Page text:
The Group Behind the Photo: Forgotten Dogs of the 5th Ward Project

Last week, this photo went viral:

5th Ward Dog

Photo: Forgotten Dogs of the 5th Ward Project

The heartbreaking image of an apparently abandoned dog hugging a discarded toy was shared all over social media, and news outlets worldwide reposted the photo. Many were of course concerned about the dog, and some readers were angry that the photographer evidently did nothing to help the helpless animal. To find out more, Opportunity Lives reached out to the group behind the photo, Forgotten Dogs of the 5th Ward Project, in Houston. Project volunteer Yvette Holzbach responded after “a crazy few days.”

Holzbach took the photograph of that sad dog clutching the dirty stuffed toy. “When we saw the dog with the teddy it was a very sad sight to see,” she said. “I felt the need to take the picture, as it was a scene that clearly told the story of what we face week after week.”

“We are often faced with dogs sleeping curled up on piles of trash or on thrown away mattresses,” Holzbach explained. “This looked like a beloved pet sleeping on a child’s toy, but yet it was a street dog who found a soft place to lay his head.”

Forgotten Dogs of the 5th Ward Project was launched in 2011 by Kelle Davis, an animal rescuer and trapper who was asked by a couple of other rescue organizations to trap stray dogs for them. One of the dogs she had to trap was in Houston’s 5th Ward. Holzbach says she “was astounded at the number of stray dogs that were in the area.” She invited a few people to do a drive through the 5th Ward and from what everyone saw they knew something had to be done. So the group began.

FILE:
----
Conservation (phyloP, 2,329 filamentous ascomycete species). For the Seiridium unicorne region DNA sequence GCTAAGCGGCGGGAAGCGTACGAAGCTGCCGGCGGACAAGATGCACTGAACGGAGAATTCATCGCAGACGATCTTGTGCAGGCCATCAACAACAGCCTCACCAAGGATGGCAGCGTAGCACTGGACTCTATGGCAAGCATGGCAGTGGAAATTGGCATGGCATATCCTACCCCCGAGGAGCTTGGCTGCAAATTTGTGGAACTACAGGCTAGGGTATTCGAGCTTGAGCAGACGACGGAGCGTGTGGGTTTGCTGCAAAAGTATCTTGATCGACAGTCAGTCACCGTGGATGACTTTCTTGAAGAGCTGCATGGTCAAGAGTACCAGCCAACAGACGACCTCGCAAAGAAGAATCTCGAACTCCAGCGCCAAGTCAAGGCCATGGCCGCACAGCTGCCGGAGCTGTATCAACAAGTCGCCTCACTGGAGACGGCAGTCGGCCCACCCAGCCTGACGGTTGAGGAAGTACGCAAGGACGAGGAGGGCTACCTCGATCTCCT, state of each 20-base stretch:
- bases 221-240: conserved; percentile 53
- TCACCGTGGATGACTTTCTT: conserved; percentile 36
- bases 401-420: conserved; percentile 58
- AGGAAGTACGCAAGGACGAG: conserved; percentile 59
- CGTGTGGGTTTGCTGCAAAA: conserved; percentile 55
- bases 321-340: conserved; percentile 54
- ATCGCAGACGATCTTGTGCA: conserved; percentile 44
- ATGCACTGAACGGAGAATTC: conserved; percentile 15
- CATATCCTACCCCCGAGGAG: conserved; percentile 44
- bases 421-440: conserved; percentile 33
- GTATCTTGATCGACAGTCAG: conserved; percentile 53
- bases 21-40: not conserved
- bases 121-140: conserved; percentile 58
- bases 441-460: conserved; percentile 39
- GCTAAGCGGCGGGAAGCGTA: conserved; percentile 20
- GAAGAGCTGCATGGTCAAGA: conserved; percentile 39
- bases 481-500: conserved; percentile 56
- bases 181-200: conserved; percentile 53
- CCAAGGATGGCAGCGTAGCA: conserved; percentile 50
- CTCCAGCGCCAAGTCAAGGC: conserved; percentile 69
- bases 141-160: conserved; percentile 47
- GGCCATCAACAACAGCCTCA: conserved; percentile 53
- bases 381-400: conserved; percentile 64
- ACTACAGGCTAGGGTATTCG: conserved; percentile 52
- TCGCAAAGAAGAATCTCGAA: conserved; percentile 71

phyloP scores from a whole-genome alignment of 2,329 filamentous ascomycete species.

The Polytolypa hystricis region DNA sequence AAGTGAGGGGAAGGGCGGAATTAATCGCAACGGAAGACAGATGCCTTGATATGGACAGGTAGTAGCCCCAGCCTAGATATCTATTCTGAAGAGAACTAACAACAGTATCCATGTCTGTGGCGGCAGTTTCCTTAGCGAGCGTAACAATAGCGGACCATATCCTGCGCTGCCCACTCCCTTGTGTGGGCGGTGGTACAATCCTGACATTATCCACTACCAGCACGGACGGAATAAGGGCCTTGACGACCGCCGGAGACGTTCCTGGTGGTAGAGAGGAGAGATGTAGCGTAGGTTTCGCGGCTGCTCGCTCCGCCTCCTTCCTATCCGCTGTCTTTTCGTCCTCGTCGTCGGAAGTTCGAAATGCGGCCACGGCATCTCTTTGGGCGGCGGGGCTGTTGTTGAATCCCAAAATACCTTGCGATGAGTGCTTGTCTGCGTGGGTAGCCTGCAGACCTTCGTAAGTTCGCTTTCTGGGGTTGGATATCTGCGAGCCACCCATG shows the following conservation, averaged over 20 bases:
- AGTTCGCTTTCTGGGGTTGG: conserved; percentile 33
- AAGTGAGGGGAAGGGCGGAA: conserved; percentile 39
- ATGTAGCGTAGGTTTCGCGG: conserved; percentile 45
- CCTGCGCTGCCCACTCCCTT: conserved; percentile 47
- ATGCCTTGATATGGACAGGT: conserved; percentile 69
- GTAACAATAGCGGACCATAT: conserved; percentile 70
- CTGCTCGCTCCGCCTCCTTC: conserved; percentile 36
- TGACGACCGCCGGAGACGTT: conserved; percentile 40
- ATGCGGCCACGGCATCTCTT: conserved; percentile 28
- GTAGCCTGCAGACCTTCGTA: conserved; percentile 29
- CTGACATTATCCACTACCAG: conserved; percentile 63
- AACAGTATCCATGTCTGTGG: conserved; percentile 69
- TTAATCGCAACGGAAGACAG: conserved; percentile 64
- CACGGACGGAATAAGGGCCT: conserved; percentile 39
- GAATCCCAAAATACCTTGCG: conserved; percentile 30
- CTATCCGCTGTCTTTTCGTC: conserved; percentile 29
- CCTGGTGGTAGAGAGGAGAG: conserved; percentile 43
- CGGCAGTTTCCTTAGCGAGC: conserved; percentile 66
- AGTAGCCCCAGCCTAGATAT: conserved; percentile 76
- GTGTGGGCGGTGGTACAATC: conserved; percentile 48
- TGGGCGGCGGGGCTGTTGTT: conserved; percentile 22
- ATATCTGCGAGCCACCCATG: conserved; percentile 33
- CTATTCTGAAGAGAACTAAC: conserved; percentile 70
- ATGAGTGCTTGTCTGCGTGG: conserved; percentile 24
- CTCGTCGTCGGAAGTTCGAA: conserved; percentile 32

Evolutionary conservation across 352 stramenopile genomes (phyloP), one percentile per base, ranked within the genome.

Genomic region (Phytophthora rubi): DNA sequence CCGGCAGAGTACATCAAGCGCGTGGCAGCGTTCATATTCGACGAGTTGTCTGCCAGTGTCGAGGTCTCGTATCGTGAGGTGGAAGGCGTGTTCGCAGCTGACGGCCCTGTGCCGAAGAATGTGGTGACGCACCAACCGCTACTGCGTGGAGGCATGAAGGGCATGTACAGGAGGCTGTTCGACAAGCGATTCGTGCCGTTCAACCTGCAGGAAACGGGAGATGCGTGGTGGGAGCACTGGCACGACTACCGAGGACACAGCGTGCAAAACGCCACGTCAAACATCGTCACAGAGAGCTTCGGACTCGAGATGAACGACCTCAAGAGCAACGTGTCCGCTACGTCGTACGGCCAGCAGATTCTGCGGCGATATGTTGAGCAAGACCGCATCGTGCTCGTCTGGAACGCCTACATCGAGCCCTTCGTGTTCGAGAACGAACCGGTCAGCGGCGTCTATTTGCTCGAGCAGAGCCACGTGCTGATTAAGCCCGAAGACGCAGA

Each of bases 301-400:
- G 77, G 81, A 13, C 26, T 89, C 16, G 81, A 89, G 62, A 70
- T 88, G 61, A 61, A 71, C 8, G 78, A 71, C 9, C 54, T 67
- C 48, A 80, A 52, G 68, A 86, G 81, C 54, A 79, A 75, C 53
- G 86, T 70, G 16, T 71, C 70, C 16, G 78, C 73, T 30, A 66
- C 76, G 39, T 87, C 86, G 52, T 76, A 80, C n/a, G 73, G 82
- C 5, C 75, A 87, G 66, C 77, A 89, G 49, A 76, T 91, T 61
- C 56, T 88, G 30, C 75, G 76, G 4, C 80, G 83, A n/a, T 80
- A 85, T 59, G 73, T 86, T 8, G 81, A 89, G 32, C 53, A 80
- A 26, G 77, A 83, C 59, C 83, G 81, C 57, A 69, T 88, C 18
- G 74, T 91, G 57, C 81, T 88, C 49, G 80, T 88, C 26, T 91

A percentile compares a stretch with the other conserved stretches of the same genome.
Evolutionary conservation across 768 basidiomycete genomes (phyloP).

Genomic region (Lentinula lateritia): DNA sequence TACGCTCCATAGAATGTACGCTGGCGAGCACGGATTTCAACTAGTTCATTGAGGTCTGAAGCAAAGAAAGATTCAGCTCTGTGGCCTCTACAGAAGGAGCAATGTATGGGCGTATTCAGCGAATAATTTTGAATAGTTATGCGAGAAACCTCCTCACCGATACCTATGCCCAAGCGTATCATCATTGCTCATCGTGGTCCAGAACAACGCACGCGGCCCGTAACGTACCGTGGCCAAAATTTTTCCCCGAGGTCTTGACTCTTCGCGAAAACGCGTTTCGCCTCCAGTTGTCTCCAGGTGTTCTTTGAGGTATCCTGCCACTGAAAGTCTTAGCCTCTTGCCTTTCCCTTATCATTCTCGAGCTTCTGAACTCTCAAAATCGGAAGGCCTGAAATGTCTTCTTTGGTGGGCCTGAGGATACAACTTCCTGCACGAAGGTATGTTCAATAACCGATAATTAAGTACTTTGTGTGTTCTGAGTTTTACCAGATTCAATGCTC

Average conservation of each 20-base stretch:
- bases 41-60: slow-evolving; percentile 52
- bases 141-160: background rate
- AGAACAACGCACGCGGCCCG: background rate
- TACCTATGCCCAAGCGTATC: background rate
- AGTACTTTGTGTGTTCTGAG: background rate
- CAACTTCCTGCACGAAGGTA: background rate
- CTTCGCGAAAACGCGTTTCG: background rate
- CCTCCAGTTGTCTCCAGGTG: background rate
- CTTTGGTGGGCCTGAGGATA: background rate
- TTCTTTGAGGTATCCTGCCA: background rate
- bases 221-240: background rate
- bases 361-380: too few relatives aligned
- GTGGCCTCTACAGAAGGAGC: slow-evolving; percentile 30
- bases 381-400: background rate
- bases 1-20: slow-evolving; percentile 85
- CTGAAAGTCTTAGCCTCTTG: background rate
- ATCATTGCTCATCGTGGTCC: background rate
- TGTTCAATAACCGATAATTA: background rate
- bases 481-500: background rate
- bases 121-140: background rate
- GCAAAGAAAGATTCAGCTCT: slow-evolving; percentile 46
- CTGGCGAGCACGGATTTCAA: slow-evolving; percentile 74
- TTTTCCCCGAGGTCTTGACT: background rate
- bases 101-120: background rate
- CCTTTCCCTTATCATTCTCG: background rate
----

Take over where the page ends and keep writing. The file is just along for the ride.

The problem of stray dogs in Houston is enormous. An estimated 1.2 million stray animals wander metro Houston, though exactly how many of them are dogs, nobody can say for certain. “This problem is not unique to Houston although I think Houston probably has the largest number of homeless dogs,” Holzbach said. “Generally, Southern states have an overpopulation of dogs, due to the fact that dogs have two or three heat cycles a year, compared to the dogs up north, because of the warmer weather.”

The stray dog problem is especially acute in Houston’s 5th Ward, a low-income area about two miles northeast of downtown. Caring for pets is not high on the list of residents’ priorities, as most of them are struggling to make ends meet to support their families. Holzbach says it is not uncommon to see chained dogs who are not part of the family circle, but are there as a means of protection. “There are other rescue groups in Houston doing similar work in other parts of Houston, and we recognized that there was a need for someone to rescue animals in that particular area,” she said.

Just 12 volunteers run forgotten Dogs of the 5th Ward Project. “We are spread very thin and volunteers are very much needed particularly in the areas of doing adoption events and fundraising,” Holzbach said.

5th ward dogs

An estimated 1.2 million stray animals roam the streets of metro Houston. Projects like Forgotten Dogs of the 5th Ward ensure some of them get a home and the care they need. | Photo: Forgotten Dogs of the 5th Ward